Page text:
My rating: 4/5 stars
Published: September 1, 2013 by NeWest Press
Source: Review copy from the publisher
At the height of the Great Depression, two Prairie children struggle with poverty and uncertainty. Surrounded by religion, law, and her authoritarian father, Cora Wagoner daydreams about what it would be like to abandon society altogether and join one of the Indian tribes she’s read so much about.
Saddened by struggles with Indian Agent restrictions, Hunter George wonders why his father doesn’t want him to go to the residential school. As he too faces drastic change, he keeps himself sane with his grandmother’s stories of Wîsahkecâhk.
As Cora and Hunter sojourn through a landscape of nuisance grounds and societal refuse, they come to realize that they exist in a land that is simultaneously moving beyond history and drowning in its excess.
I try to go with my gut when I rate books, but sometimes, I make a change after letting a book digest for a while. I gave Rupert’s Land three stars at first, but as you can see, I’ve upgraded my rating to four stars. In the week since I finished it, I often find myself thinking about the story, the characters, and the historical context. I keep thinking that I need to recommend this book to people. Doesn’t sound like three stars to me.
So why the middling rating to begin with? Quartermain uses a distinctive writing style that was hard for me to get lost in. I stayed just a bit removed that perfect reading state where you’re not thinking about the words as you read them, you’re just absorbing them. On further reflection, though, it’s not that there’s anything wrong with the writing. It’s more a matter of taste, or mood, I think. (I’ll spare you a tangent on star ratings and what they mean.)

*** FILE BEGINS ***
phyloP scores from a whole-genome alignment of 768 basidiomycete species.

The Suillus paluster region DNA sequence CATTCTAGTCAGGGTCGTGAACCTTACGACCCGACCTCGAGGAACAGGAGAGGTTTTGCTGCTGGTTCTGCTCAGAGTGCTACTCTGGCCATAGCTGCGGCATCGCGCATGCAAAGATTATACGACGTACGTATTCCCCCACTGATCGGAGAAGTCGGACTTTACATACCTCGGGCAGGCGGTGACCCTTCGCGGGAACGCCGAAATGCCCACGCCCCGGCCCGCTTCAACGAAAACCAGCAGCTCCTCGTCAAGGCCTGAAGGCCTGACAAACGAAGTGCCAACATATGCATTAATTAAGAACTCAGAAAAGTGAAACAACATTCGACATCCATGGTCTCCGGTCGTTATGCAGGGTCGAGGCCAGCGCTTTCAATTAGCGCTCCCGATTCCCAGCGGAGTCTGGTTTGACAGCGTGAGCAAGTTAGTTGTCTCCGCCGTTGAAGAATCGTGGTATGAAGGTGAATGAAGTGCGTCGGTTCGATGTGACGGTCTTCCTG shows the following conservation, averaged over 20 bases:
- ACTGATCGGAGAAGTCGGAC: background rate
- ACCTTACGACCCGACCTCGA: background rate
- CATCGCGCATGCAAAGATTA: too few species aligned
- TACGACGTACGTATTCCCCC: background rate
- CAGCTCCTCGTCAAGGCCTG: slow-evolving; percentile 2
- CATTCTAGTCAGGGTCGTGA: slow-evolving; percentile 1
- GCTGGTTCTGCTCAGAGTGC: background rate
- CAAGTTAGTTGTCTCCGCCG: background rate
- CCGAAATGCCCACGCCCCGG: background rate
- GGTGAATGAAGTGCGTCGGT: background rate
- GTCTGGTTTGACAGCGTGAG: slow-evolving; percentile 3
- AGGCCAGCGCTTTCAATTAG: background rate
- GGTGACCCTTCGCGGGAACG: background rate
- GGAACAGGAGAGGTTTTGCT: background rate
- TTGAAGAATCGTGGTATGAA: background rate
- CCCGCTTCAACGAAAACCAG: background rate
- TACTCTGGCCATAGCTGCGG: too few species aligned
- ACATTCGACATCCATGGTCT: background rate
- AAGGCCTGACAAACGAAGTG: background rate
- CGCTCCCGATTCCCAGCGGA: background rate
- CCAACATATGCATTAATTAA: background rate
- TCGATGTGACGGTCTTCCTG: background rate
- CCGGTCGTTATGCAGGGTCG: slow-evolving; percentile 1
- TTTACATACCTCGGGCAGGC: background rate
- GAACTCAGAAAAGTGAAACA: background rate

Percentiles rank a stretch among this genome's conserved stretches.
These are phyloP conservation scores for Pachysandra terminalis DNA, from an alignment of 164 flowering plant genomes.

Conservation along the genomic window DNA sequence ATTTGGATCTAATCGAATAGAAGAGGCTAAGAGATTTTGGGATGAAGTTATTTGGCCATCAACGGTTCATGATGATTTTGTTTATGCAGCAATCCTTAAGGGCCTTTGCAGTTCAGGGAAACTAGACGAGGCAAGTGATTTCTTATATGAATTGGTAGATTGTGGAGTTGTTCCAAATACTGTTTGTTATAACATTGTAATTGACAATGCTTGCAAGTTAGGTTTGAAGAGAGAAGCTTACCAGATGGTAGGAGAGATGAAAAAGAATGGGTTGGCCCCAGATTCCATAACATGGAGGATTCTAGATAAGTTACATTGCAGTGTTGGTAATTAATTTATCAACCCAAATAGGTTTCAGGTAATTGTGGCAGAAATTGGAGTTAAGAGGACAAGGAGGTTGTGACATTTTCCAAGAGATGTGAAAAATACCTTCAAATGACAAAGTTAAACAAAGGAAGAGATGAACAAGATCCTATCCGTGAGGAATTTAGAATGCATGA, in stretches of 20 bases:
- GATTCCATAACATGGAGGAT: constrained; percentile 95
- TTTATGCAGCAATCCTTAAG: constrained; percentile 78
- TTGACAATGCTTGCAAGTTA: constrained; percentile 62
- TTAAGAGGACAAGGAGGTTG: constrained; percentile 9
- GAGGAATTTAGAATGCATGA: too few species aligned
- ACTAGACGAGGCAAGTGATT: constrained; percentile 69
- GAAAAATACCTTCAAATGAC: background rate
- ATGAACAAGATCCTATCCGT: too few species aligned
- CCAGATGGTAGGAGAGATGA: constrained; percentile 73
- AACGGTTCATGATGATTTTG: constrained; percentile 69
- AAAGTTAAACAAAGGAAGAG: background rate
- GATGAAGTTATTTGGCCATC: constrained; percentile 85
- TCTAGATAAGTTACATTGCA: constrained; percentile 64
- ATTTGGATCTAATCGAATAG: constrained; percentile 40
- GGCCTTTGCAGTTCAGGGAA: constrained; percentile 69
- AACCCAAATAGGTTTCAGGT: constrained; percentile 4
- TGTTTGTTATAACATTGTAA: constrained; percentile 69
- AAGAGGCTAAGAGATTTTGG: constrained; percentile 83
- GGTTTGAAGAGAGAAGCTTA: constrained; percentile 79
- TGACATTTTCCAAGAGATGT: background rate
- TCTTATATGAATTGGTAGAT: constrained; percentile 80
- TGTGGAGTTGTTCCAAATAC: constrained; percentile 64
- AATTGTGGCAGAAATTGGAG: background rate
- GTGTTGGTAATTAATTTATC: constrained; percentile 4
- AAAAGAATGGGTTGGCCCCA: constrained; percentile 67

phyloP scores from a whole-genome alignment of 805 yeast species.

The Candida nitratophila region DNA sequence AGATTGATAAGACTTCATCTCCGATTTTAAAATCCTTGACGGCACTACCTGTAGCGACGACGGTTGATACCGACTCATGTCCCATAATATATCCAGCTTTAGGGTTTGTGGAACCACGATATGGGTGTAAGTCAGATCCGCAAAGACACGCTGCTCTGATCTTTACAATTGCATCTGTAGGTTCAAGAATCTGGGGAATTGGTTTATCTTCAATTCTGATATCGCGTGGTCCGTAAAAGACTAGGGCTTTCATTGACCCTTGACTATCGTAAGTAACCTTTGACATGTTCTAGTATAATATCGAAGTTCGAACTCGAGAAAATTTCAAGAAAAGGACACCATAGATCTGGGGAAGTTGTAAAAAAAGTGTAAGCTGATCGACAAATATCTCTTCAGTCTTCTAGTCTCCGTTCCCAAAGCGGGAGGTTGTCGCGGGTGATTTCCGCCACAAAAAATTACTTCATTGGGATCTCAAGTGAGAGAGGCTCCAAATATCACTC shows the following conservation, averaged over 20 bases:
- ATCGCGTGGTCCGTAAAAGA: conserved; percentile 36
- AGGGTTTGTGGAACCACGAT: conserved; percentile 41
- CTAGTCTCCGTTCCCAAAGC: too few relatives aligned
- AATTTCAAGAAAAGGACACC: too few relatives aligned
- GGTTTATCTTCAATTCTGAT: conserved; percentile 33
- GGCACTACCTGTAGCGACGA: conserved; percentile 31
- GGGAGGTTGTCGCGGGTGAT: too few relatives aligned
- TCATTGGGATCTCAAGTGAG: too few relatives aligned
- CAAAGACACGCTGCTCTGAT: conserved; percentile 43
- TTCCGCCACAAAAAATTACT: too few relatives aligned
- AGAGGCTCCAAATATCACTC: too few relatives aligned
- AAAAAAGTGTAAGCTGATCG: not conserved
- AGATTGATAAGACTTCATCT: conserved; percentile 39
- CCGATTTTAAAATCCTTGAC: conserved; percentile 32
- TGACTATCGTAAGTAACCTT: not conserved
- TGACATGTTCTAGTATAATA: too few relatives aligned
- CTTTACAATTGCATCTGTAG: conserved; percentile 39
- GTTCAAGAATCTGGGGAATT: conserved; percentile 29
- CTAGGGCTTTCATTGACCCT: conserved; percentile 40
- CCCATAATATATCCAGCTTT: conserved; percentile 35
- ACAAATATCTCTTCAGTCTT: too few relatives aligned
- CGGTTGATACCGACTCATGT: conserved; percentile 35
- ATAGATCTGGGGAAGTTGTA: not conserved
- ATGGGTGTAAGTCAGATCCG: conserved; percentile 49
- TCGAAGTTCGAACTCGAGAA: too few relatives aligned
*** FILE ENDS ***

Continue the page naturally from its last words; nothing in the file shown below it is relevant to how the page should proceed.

The writing is poetic, relies of streams of consciousness from our main characters, and has some quirks, like made up compound words and a lack of punctuation. The latter actually didn’t bug me, but I know it does some people. You will find a smattering of Cree vocabulary as well – don’t worry, there’s a handy glossary in the back. I would compare the style to Faulkner or even the little throw-away chapters in The Grapes of Wrath, you know, like the one where the men are at the car dealership and the reader “hears” the background noise and snippets of conversation.
To get a sense of what I mean, check out this scene, as heroine Cora is teased by her friend Netty for refusing to try on some lingerie:
You going to wear schoolgirl bloomers all your life? Netty leans against the door frame dropping one hip. A deep dimple creases soft white flesh overhanging the knickers. Golden fuzz coats her sturdy legs.
Rather do that than end up married to Bunk.
Rate you’re going, you’ll end up an old maid.
A fussy frump then. In her blue lisle stockings. Her face like a lastyear apple, a witch’s nose touching her witch’s chin. End up a schoolmarm with a stick body and claws for hands — children running away from her, boys making stink bombs and shooting spit balls at her A is for apple over and over on the blackboard until she died. But she’s not going to make herself all fluffy and cushy like Netty does.
Quartermain’s poetic language is grounded in some traditional CanLit territory, like the the depression-era prairie setting, the suffocating small town, and the outsiders up against the strict values of the establishment. But it’s the departures from the expected that make the story so rich. The two narrators aren’t at all who or what I expected them to be. Continue reading